The Iowan

White House Memorabilia

Auction Timed for Election Season

Perfectly timed to coincide with election season, a massive single-owner private collection of White House Presidential, First Lady and First Family mementos, memorabilia and gifts — gathered by a man who worked at the White House from the Truman through the Reagan administrations — was sold at auction Friday, October 12, by Great Gatsby’s Auction Gallery in Atlanta, Georgia.

Bonner Arrington was a carpenter at the White House for 33 years, and during his time there he had unique and direct access to the most powerful office-holder in the world. Involved in all of the day-to-day maintenance and special events that occurred within the public and private rooms of the White House, Arrington began, early on, to proudly cherish every small memento that came his way while doing a job that, as a poor boy from Covington, Va., he never dreamed possible.  

The collection was consigned by Arrington’s grandson, Johnny Lloyd of Atlanta. “Even if it wasn’t a presidential election year, this collection would still attract enormous attention,” said Marie Kowalik, president of Great Gatsby’s Auction Gallery. “It’s quite literally a historical timeline of 20th century White House history.”

Mr. Arrington’s grandson has stories of his own to share, from walking in awe as a small boy through the halls of the White House holding onto his granddad’s hand, to later years when his grandfather would tell him of building the bier for President Kennedy’s coffin so that it might lay in state in the East Room of the White House, to happier times of building the gazebo for Tricia Nixon’s White House wedding.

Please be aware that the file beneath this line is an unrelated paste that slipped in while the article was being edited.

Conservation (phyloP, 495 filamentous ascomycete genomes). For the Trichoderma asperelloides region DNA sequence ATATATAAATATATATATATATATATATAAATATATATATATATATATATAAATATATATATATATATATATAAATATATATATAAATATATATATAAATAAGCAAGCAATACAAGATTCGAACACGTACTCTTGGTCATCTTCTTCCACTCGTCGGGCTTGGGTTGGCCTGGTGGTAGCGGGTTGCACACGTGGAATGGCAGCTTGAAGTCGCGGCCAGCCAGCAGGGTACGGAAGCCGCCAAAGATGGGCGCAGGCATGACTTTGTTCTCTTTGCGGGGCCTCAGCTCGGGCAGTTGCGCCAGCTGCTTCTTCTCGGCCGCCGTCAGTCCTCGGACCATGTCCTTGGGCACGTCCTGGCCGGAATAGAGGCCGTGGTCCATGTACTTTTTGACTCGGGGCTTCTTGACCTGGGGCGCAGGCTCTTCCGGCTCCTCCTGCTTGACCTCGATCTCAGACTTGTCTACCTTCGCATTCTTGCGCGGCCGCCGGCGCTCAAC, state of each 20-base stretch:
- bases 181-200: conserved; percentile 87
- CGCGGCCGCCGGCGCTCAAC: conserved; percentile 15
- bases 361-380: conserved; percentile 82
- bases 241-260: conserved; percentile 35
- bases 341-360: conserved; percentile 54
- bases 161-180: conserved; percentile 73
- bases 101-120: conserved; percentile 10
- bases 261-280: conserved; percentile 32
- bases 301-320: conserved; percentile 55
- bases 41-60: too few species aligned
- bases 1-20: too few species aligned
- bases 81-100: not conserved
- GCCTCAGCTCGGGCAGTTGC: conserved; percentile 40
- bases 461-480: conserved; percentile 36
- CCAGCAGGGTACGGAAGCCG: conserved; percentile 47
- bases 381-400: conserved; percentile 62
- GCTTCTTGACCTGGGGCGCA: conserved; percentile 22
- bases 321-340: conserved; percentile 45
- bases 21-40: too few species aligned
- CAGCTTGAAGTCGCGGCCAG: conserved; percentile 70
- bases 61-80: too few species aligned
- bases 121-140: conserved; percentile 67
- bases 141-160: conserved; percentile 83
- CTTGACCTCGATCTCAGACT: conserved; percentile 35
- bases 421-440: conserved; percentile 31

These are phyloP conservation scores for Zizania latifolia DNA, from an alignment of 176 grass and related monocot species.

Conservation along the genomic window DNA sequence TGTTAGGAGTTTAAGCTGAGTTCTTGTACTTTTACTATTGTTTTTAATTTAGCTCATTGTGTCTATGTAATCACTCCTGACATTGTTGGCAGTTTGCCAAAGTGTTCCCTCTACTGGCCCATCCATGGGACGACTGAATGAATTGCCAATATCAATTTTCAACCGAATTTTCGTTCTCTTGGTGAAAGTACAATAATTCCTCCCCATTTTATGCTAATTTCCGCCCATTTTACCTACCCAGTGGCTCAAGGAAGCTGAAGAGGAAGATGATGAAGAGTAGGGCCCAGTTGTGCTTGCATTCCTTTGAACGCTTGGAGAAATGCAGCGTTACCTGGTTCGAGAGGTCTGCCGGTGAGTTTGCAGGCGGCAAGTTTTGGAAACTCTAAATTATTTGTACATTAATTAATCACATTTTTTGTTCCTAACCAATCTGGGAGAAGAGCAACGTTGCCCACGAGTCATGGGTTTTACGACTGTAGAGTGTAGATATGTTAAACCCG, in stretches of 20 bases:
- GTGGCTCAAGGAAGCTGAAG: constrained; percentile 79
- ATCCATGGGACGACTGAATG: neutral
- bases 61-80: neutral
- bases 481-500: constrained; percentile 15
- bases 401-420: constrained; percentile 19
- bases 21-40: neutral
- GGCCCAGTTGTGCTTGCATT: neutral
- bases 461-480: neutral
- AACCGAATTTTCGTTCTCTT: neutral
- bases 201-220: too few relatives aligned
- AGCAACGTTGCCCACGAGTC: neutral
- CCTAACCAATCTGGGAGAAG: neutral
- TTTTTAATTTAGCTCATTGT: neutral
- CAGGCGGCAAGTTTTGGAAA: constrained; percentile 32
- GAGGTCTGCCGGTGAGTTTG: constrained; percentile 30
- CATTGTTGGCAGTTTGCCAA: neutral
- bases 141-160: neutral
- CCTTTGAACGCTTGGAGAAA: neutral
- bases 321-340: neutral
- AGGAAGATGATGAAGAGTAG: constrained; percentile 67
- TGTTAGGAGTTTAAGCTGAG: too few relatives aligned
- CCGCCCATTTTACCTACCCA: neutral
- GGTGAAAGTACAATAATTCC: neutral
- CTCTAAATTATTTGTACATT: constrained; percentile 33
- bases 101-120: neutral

Highlights of the sale included a wide variety of memorabilia collected during the terms of Presidents Truman, Eisenhower, Kennedy, Johnson, Nixon, Ford, Carter, and Reagan.

Among the most unusual pieces in the sale were a rocking chair from the Roosevelt administration, slated for the trash, the underside with a plaque inscribed: “Executive Mansion, Theodore Roosevelt” (it was President Roosevelt himself who renamed the Executive Mansion the “White House”); and a small piece of burned wood post removed from the White House in 1950 during the Truman administration, when President Truman had the entire interior of the then structurally unstable White House gutted for restoration and remodeling (this burned post is believed to have survived the White House fire of 1814 set by British soldiers and carries a bronze plaque that reads, “Original White House Material Removed in 1950”). 

The auction was held in Great Gatsby’s 60,000 square foot gallery located at 5180 Peachtree Industrial Boulevard in Atlanta. To learn more about Great Gatsby’s, please log on to

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